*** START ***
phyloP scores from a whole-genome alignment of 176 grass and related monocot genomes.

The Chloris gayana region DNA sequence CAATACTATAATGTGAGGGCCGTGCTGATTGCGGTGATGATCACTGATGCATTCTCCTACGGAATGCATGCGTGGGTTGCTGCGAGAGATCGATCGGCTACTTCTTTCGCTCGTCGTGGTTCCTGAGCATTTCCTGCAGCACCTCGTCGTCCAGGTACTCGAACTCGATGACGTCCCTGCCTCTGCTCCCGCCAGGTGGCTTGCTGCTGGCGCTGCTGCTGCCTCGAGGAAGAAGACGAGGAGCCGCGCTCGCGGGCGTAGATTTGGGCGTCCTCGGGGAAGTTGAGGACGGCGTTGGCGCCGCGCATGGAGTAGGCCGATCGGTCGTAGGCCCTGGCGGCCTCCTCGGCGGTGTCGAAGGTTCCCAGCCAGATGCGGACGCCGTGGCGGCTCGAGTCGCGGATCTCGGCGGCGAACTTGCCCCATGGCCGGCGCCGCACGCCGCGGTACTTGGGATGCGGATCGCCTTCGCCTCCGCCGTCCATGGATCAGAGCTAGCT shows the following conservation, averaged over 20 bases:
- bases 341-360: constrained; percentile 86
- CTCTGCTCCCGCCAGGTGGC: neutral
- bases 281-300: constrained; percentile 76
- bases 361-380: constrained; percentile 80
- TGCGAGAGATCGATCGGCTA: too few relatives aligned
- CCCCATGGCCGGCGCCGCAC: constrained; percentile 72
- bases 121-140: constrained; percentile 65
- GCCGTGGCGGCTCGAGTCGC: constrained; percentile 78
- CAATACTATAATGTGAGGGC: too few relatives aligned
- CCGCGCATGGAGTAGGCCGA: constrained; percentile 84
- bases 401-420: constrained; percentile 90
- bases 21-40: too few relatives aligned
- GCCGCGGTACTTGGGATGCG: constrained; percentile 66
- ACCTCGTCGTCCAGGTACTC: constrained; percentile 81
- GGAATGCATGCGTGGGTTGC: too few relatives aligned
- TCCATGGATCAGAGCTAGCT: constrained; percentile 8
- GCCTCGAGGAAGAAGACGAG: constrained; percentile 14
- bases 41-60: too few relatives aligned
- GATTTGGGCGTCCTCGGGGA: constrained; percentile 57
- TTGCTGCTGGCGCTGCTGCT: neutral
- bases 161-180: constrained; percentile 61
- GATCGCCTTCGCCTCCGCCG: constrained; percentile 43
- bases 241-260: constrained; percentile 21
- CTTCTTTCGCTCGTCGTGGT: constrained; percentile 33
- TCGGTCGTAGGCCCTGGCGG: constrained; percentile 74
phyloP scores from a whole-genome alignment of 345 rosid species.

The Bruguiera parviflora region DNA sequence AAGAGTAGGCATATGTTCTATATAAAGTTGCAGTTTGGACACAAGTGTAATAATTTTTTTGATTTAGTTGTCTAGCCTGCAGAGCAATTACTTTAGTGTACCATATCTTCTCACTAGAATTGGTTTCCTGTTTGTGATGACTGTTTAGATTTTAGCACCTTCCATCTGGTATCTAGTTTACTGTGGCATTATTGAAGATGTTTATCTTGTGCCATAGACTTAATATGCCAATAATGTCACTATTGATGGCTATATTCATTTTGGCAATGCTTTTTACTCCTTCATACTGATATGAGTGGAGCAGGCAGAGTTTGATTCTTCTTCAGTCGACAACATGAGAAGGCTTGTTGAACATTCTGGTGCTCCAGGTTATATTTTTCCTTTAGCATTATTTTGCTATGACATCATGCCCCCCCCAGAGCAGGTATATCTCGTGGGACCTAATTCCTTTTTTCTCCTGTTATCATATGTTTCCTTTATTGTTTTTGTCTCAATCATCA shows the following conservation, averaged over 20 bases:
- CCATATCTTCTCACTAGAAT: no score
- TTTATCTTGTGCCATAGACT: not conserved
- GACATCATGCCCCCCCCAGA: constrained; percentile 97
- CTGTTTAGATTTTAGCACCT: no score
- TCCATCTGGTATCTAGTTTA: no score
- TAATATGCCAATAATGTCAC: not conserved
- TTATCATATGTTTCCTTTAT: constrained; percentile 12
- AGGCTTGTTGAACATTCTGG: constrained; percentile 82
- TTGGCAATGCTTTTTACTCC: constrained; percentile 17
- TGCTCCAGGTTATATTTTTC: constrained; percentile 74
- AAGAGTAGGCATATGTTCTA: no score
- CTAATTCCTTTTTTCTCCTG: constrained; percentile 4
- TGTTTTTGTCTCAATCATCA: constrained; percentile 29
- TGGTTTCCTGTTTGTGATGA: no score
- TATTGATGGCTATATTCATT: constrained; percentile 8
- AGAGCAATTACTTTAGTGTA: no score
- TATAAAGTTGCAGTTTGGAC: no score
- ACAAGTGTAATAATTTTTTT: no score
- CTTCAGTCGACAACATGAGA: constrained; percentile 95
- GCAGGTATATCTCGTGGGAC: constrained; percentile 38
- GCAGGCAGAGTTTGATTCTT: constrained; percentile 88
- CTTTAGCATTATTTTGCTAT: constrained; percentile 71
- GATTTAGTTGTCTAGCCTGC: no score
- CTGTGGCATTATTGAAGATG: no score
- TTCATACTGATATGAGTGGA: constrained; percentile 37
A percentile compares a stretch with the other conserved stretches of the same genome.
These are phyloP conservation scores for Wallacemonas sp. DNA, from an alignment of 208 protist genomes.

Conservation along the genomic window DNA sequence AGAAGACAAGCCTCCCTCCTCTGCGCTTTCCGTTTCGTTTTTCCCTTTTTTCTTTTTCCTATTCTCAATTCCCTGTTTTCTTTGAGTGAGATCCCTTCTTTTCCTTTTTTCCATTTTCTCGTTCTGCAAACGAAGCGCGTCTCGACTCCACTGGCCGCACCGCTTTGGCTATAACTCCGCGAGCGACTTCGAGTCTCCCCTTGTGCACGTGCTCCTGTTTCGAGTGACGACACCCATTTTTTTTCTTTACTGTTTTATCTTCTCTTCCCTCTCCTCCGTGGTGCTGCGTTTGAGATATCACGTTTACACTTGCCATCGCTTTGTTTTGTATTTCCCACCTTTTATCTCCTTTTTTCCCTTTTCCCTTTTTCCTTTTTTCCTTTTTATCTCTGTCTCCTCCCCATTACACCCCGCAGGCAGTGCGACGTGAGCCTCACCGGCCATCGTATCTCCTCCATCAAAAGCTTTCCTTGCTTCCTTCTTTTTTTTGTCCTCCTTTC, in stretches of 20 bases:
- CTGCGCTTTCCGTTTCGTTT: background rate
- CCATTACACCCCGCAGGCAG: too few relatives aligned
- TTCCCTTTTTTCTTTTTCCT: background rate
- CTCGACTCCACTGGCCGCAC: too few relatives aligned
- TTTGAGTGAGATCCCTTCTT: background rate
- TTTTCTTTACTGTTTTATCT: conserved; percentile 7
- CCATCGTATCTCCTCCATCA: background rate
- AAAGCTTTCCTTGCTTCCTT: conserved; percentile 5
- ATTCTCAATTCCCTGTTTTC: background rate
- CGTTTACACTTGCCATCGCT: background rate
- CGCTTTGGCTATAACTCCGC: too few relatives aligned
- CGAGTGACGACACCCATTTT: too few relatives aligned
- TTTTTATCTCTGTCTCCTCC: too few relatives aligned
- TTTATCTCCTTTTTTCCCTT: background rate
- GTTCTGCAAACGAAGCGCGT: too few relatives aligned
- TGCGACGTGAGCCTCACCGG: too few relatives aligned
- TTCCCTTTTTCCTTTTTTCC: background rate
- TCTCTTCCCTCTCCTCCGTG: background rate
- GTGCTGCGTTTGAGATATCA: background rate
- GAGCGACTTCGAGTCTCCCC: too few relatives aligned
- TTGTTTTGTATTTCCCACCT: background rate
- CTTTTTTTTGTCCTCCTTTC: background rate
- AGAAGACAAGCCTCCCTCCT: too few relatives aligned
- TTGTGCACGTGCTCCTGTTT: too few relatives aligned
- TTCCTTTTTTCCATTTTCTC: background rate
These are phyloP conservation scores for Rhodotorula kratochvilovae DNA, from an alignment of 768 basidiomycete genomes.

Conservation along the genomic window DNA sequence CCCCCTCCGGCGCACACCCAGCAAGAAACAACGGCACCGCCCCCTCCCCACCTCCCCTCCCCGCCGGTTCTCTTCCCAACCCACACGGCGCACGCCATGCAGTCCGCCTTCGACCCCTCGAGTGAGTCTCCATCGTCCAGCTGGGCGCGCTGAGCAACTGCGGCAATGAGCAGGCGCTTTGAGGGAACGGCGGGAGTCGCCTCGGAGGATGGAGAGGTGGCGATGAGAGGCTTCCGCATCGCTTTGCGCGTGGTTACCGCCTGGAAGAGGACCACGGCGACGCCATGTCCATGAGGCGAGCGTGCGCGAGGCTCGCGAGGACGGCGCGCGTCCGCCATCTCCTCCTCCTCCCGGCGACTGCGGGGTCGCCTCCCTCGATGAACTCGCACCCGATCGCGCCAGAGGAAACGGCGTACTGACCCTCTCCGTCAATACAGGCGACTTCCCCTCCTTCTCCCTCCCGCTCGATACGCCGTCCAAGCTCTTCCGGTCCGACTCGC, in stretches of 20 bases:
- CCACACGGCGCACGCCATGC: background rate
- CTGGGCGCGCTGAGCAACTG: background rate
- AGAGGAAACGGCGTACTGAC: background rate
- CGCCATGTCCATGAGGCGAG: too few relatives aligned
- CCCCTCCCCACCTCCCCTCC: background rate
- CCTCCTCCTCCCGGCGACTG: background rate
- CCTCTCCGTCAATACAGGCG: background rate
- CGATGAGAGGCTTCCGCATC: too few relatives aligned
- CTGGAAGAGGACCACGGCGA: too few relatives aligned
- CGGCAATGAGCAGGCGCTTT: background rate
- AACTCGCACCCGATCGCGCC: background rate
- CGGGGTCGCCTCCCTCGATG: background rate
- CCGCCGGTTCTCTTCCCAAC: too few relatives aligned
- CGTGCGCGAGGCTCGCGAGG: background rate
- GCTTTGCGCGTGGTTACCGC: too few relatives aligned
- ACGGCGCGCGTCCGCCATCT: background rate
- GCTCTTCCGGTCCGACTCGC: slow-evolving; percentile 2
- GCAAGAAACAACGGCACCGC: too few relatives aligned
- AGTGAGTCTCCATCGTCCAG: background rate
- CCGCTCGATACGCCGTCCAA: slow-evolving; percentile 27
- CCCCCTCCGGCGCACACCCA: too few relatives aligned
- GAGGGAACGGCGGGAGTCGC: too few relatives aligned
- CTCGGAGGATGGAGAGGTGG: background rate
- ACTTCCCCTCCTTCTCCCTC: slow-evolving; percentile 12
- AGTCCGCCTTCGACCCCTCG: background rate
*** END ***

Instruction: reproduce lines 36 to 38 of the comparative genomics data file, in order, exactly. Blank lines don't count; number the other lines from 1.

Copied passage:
- TTATCATATGTTTCCTTTAT: constrained; percentile 12
- AGGCTTGTTGAACATTCTGG: constrained; percentile 82
- TTGGCAATGCTTTTTACTCC: constrained; percentile 17